Last updated at 17:27

Scottish government presents case for independence

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Martin looks at the Scottish government's case for independence

The Scottish government has set out its case for Scotland to be independent from the rest of the UK.

On 18 September 2014, Scottish voters will be asked "should Scotland be an independent country?" and will have to choose "yes" or "no".

The Scottish First Minister Alex Salmond, presented a document that outlines his party's plans for independence, if people voted "yes".

He said it is a "mission statement" for Scotland's future.

Scotland has been part of the UK for more than 300 years and the vote could change the shape of the UK forever.

The elected party in Scotland, the Scottish National Party, wants independence from the UK and complete control over the way the country's run.

But the British Prime Minister, David Cameron, doesn't want this to happen: he believes that Scotland should remain part of the United Kingdom.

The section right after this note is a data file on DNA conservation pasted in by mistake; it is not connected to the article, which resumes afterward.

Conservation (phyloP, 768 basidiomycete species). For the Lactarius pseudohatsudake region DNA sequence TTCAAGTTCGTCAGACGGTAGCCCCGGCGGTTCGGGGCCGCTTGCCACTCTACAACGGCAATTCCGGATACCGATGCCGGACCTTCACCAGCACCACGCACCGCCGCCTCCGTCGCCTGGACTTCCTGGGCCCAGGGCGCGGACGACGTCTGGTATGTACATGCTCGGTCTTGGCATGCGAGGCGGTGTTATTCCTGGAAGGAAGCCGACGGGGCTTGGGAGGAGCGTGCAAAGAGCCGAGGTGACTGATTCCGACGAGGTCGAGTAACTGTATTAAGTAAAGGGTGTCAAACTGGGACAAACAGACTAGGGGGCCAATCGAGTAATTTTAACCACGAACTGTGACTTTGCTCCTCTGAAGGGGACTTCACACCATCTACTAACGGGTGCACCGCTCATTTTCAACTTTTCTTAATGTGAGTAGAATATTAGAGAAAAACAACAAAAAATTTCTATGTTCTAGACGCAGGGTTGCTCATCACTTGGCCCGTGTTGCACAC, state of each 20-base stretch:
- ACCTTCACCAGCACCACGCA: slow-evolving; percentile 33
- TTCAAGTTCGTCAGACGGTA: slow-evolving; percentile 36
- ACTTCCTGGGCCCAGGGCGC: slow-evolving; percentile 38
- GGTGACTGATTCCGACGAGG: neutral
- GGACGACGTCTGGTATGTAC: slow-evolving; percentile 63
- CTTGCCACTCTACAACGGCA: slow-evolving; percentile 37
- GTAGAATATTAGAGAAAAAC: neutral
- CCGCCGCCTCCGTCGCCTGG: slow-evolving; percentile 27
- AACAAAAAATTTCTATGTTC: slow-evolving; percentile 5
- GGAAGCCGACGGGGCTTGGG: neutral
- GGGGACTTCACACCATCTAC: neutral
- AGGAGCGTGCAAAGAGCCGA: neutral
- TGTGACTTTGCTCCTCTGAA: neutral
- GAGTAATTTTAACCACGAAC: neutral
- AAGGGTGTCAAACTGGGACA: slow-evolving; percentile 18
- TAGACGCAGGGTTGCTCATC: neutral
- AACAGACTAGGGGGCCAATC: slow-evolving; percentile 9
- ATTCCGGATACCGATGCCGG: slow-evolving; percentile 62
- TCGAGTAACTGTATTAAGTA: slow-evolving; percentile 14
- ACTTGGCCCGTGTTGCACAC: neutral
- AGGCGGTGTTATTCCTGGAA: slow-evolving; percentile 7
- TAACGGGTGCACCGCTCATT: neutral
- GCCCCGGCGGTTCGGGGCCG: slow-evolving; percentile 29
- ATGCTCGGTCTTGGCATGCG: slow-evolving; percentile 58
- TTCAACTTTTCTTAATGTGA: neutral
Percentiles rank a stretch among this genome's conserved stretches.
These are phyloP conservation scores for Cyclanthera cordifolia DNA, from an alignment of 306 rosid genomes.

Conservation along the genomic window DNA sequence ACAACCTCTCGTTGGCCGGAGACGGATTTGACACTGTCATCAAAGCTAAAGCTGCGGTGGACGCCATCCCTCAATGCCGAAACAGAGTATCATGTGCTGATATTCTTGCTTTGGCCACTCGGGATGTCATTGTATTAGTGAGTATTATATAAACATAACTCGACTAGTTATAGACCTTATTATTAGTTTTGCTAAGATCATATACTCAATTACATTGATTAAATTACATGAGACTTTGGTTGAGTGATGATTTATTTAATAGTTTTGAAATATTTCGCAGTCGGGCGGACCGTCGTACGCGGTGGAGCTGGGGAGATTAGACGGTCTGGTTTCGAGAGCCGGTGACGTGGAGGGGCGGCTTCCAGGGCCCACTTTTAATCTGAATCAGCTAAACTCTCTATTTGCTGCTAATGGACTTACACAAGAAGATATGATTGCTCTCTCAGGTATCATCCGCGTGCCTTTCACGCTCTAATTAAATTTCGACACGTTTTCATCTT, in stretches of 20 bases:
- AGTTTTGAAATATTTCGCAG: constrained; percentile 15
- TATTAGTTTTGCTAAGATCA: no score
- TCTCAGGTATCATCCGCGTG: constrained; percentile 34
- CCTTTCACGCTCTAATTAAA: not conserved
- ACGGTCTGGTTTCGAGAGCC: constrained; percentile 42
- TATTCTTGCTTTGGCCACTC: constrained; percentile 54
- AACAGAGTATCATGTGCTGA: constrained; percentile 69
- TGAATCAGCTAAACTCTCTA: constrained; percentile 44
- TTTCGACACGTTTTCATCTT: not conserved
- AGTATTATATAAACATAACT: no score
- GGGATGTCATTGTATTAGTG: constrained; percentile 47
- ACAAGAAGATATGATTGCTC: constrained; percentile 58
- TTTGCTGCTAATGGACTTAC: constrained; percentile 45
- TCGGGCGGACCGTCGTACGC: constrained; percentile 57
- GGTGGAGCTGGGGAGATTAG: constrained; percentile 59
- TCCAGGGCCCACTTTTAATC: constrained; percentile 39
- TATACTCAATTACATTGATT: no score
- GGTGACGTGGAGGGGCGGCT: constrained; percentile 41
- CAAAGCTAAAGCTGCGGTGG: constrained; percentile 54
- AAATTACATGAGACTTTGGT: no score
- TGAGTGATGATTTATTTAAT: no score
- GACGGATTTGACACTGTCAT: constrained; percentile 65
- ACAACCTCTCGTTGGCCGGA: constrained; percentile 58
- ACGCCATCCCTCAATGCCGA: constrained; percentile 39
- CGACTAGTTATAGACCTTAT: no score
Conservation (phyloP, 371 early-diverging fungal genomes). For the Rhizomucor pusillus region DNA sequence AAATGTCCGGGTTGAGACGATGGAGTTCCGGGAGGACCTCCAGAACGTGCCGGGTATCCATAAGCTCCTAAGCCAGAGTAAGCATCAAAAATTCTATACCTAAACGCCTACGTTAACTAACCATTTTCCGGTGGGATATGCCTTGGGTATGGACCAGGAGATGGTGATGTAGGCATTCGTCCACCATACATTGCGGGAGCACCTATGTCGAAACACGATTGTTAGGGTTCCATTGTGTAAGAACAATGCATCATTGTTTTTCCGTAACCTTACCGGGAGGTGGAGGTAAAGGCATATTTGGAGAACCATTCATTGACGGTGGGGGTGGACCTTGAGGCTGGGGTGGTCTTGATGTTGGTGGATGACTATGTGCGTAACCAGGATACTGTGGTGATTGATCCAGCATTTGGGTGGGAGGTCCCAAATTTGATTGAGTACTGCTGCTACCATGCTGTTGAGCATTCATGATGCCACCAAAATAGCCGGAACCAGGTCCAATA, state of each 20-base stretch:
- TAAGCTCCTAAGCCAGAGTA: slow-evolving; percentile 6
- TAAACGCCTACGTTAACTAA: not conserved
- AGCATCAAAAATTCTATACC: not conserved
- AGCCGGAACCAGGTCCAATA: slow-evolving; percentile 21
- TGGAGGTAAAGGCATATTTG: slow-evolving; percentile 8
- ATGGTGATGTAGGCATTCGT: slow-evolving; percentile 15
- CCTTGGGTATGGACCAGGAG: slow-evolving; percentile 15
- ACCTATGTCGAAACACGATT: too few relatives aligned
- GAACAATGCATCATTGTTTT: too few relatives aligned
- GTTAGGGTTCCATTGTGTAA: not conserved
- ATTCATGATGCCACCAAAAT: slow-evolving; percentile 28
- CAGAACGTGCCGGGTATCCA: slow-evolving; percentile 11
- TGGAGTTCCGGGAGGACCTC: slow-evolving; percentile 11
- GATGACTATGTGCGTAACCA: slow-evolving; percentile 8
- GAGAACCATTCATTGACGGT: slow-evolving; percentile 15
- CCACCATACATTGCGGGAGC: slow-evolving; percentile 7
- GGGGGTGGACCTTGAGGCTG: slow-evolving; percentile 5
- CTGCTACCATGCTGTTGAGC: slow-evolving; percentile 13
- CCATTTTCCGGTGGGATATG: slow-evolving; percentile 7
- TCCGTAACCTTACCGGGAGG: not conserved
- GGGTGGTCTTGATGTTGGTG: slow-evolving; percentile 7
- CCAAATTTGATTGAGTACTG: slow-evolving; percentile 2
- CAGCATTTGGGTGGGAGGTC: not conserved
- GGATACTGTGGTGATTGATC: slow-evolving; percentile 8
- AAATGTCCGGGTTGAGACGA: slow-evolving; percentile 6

For the first time, the voting age will be lowered, to give 16 and 17-year-olds the chance to vote.

Key points for change

Here are some of the key changes Alex Salmond says he would bring in:

  • Money: The Scottish Government wants to keep using the pound, although those against independence say it would cause huge problems to share the same money as the rest of the UK.
  • The Queen: The Yes Campaign want the Queen stay as head of state, and they want Scotland to stay in the European Union - but others say this would not be straightforward.
  • The Army: The British army would be split up - Scotland would have its own defence force, but would give up nuclear weapons.

Those who are against independence say that today's plan doesn't answer all the questions - and that Scotland would be better off staying in the UK.

Scottish Secretary Alistair Carmichael, who is part of the UK government said there were huge question marks over some of the policies.

He said it was "highly unlikely" the Scottish government's plan to keep the pound and stay with the Bank of England would work, and said the SNP must set out a "Plan B".

How the vote has come about

In 1999, the Scottish Parliament was created to give more power to the people in Scotland, to make decisions about how their country is run.

This was part of a process called devolution, where Wales created the Welsh Assembly.

In 2011, when the Scottish National Party won the election in Scotland, they promised to let people decide for themselves whether to stay part of the UK or go it alone.